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Plan for Vermillion River corridor moves ahead

The future of the Vermillion River corridor is starting to take shape. The Dakota County Board of Commissioners approved a plan Nov. 2 that sets some goals for improving water quality, restoring natural habitat and increasing access to the river for recreation. Now, the county is looking for residents and cities who are interested in helping make things happen.

The corridor plan has been in the works for year, and land conservation manager Al Singer is happy to have an opportunity to move forward."It does feel good, although plans are just one step in the phase," Singer said. "Now we're on to implementing."

The county's plan calls for a number of small projects done with the cooperation of willing landowners. Projects could include planting vegetation to stabilize streambanks and reduce erosion, creating new buffer zones along the river and redirecting the river's flow to add back natural curves that were eliminated to create more room for farming.

With the help of grant money the county has put out a call to residents interested in selling easements on their property. Applications for the first round of purchases are due by Dec. 1.

The county will use a set of criteria established as part of the plan to evaluate the properties and determine what is worth working with and how much they should pay. Information sent to residents earlier this month offers as much as $4,725 per acre.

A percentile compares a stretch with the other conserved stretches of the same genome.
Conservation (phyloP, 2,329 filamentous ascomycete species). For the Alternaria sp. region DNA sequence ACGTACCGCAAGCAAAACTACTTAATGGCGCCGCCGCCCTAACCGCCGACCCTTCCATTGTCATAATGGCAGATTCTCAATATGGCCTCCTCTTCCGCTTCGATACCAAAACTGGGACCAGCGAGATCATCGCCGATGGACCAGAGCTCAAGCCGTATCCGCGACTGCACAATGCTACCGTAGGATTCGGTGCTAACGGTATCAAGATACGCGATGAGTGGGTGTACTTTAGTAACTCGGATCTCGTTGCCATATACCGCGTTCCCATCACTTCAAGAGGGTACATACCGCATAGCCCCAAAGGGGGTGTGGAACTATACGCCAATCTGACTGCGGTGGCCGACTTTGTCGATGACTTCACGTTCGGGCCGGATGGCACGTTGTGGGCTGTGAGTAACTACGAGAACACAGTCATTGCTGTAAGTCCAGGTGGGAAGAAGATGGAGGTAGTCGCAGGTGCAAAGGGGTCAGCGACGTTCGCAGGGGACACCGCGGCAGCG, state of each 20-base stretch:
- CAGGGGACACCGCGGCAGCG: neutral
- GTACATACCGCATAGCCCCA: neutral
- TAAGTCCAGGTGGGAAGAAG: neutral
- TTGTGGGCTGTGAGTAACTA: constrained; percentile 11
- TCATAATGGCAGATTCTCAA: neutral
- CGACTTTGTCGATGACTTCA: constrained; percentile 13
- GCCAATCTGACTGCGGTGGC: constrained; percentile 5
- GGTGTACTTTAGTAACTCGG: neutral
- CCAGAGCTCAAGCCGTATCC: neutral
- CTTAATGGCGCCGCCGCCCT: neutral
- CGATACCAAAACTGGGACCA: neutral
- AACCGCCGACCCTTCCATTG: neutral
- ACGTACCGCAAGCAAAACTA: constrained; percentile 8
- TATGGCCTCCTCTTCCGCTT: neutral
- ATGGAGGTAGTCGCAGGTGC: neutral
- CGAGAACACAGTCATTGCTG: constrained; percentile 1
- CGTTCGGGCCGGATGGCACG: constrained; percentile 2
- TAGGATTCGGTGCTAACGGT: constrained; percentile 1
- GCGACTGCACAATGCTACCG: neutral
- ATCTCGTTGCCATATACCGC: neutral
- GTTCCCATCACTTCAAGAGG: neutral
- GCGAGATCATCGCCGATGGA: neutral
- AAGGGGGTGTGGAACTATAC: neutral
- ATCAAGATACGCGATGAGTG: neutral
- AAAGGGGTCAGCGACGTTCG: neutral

Like the rest of the plan, those criteria focus on what properties can do the most for protecting the quality of the river and for giving more residents access to a natural resource that currently runs mostly through private property.

"We want to find a way to allow the public to use this and enjoy the entire river, as long as private property rights are respected," Singer said.

The projects will also look very different from one end of the river to another. In Lakeville and Farmington and Empire Township, where the Vermillion begins, there has been very little development and the river has a reputation as a high-quality trout stream. The county's plan looks for ways to preserve that cold, clean water even as development continues.

Farther to the east, in Hastings, the land around the river has already been largely developed. The focus there will be on making the best use of what's available. Singer said he's already had conversations with representatives from the city of Hastings who have made informal proposals for projects. Singer said he'd gotten inquiries from 15 people interested in submitting applications.

For more information about the plan or about submitting an application visit

Nathan Hansen

Nathan Hansen has been a reporter and editor with the Farmington Independent and the Rosemount Town Pages since 1997. He is very tall.

(651) 460-6606